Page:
Switzerland is known for its vast mountainous landscapes, Alpine ski resorts, well-crafted watches and luxurious chocolate. The country itself is as diverse as its landscape, with four different official languages spoken by the Swiss population. However, travelling around Switzerland doesn’t come cheap; it’s one of the most expensive countries in the world to visit due to its stable and valuable currency.
Switzerland is not a member of the EU, so the official currency is Swiss francs, not euros.
If you plan on bringing your credit card along with you to Switzerland, there are some important facts you should know first.
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Visa and Mastercard are among the most widely accepted networks in Switzerland.
Cash machines are abundant in Switzerland, so you won’t have to worry about not finding a suitable one. They’re typically located around banks, post offices, and shops. However, if you are heading to a smaller village, ATMs may be more scarce, so it is wise to always carry a small amount cash with you just as a precaution.
As some ATMs impose a withdrawal limit of CHF5,000, make sure that your UK bank’s limit doesn’t exceed this if you plan on withdrawing the maximum amount.
Cash in Switzerland
Switzerland is a modern economy, with banking as their primary industry. This means that carrying a large amount of cash is unnecessary. However, you may want to carry some cash for precautionary measures, or in case you decide to make any smaller purchases from vendors and outlets. In these instances, cash may be a more quicker and convenient form of payment.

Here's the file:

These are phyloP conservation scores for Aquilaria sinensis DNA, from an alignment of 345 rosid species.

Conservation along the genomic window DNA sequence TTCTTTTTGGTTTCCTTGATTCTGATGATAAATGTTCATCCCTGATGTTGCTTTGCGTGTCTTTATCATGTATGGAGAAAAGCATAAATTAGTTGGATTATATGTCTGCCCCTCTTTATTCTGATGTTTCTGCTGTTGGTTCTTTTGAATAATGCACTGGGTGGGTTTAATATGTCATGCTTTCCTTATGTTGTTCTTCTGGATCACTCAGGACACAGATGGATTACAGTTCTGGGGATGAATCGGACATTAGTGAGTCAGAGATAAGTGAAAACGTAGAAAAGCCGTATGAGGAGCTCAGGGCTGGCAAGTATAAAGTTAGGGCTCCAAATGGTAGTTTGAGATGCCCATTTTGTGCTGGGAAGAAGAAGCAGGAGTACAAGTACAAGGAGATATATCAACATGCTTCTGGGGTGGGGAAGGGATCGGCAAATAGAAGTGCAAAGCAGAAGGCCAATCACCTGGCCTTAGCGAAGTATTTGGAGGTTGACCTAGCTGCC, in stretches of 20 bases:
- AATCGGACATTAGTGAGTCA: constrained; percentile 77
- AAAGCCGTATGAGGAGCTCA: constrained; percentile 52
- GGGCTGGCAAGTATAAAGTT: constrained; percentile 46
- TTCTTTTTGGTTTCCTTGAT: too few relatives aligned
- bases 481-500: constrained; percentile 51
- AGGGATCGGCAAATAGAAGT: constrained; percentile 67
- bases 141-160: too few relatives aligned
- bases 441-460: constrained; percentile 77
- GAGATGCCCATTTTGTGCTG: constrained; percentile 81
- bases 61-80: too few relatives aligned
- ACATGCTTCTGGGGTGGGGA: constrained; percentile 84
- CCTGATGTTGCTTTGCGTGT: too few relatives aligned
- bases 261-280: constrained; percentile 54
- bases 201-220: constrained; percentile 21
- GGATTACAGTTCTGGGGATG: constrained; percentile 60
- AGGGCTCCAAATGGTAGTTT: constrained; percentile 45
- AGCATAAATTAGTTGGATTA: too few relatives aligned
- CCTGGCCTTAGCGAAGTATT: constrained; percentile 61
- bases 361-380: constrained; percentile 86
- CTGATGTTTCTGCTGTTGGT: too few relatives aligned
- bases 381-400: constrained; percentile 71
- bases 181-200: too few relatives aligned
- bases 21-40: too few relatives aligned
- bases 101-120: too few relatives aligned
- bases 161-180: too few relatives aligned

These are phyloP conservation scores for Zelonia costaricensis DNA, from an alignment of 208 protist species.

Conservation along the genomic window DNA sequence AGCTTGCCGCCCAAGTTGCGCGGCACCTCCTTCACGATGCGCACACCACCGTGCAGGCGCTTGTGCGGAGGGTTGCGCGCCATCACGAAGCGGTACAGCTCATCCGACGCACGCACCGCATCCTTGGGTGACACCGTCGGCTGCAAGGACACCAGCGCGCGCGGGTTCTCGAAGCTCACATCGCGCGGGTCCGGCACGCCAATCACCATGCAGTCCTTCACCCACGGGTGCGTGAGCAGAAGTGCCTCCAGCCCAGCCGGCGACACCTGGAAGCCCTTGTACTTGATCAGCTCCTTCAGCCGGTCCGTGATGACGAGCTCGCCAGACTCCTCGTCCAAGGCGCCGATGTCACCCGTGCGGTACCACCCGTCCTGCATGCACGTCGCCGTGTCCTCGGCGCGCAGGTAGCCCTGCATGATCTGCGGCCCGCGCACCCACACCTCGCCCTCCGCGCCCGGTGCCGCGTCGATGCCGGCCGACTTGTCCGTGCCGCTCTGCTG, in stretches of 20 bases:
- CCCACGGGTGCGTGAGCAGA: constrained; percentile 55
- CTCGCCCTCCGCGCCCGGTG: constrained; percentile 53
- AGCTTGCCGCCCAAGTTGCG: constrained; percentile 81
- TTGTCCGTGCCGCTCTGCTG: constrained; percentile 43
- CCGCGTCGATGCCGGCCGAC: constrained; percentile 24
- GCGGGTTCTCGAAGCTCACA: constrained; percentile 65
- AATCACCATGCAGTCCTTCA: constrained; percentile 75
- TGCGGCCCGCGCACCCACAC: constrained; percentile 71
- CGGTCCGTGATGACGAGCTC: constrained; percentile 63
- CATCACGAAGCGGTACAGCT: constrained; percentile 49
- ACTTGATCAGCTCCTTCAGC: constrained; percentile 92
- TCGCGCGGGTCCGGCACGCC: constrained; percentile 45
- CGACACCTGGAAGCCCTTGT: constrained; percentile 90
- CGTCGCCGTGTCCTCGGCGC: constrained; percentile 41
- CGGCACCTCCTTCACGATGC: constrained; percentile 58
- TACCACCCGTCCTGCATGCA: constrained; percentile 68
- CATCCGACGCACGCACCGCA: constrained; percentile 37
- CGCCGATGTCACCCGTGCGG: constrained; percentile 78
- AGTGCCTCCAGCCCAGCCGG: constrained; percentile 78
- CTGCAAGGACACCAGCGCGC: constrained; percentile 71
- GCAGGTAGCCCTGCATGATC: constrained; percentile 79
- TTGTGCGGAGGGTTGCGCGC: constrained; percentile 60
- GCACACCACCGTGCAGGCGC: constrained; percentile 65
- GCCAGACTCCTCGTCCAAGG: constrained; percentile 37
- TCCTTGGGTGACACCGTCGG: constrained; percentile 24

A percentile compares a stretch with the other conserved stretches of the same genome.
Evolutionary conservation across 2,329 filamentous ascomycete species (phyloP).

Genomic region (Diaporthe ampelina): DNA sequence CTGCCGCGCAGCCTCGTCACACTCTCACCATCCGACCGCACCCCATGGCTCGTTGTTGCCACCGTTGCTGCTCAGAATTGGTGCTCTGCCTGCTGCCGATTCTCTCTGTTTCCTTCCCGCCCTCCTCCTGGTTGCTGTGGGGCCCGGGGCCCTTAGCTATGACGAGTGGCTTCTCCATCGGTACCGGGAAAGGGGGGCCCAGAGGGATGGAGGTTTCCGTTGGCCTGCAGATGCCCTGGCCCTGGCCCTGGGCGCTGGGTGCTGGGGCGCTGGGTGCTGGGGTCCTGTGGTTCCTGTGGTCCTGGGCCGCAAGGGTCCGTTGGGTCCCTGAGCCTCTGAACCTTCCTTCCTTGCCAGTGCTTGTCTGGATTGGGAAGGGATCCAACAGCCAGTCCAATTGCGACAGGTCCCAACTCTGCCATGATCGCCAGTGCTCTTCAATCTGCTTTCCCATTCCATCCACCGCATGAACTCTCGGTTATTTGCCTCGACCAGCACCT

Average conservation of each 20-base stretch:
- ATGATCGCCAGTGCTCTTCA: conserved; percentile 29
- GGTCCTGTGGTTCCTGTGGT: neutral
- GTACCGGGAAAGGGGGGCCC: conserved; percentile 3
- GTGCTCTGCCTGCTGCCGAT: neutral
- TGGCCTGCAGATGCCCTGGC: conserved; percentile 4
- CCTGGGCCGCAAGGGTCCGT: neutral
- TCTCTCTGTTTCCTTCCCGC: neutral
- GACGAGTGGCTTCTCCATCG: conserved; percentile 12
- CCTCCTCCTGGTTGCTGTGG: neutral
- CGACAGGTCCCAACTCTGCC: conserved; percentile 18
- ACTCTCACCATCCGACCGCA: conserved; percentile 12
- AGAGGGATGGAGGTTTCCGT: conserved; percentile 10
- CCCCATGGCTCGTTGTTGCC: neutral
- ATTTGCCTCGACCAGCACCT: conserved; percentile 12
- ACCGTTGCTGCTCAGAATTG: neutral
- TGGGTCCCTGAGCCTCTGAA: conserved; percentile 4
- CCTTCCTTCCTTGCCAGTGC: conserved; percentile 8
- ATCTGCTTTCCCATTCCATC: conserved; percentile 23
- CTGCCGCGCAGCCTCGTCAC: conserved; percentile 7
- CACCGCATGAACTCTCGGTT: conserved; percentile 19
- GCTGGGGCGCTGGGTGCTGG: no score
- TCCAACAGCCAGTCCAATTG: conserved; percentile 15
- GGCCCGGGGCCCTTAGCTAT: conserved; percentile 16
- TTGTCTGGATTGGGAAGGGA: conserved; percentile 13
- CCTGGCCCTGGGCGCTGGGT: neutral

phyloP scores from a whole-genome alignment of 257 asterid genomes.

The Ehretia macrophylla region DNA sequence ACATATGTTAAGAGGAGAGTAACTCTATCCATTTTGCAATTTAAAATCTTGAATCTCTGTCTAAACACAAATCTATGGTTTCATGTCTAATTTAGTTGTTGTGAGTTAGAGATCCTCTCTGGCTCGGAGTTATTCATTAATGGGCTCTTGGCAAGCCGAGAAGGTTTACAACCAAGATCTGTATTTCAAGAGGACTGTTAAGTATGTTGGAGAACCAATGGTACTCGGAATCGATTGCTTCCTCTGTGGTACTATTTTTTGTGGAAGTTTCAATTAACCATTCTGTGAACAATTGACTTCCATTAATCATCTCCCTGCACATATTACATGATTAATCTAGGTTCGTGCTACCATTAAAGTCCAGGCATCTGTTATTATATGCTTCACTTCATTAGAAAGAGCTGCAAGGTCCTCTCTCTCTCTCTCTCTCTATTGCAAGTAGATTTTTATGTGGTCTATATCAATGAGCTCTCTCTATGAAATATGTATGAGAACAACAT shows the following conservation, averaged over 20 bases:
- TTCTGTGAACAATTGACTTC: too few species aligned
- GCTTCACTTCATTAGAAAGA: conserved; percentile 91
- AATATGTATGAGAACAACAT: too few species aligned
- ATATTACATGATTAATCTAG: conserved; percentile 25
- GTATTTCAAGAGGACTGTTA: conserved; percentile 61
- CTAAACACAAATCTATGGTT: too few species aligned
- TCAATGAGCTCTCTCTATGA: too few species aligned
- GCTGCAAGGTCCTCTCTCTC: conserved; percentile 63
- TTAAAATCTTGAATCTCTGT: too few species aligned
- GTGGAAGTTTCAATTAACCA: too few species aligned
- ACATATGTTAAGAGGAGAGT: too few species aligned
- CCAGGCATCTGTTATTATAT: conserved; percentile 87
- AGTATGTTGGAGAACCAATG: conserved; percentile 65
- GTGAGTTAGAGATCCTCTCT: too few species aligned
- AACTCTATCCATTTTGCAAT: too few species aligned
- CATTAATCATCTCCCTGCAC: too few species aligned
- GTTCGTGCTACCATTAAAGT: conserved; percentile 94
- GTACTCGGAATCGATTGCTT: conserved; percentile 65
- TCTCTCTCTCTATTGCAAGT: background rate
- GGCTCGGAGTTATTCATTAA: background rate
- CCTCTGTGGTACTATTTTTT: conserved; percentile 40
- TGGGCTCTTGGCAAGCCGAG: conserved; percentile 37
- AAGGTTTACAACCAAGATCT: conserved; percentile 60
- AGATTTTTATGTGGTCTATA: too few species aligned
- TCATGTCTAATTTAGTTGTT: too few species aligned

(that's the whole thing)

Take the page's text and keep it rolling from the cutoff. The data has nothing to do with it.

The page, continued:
Chip and pin is the most common card payment method in Switzerland. All you need to do upon inserting your card into an ATM or card machine is to simply enter your 4 digit PIN-code.
Contactless and Apple Pay are also increasingly common forms of payment: just look out for the contactless payment symbol nearby the tills or purchasing area.
Is it safe to use my card in Switzerland?
By exercising some caution when using your credit card in Switzerland, you’ll have a relatively trouble-free experience.
Keep your PIN safe. Use one hand to enter the PIN and the other to shield it from prying eyes and hidden cameras.
Select ATMs with care. Try and stick to ATMs in banks and avoid using ones in the street.
Watch out for “skimmers”. When installed in an ATM, a card skimmer works by stealing information from credit and debit cards. If you feel the card slot is not as smooth as it should be or if there’s a problem with the keypad, cancel your transaction and look for another ATM.
Keeping your credit card (physically) safe
While Switzerland is known among travellers for being a very safe country, you should always remain vigilant when in busy train stations and tourist areas. Be aware of where your belongings are at all times, and only use your card when you feel safe in your surroundings.
Potential credit card fees
Credit card fees can leave a noticeable dent in your pocket when you’re travelling overseas, so know what you’re up against well in advance and choose a card with no or low fees.
Foreign transaction fees
British credit card issuers typically charge a fee equivalent to 1% to 3% of your transaction, so carefully review your card’s fine print to avoid statement surprises. Some cards designed for travel come with no foreign transaction fees, so this could be a good time to switch.
If a retailer offers to bill your credit card in sterling, dynamic currency conversion comes into play. While this might sound like a good deal, you’ll actually end up getting a worse exchange rate, and you might also end up paying currency conversion fees. Whenever you’re presented with an option, choose to pay in the local currency.
Cash advance fees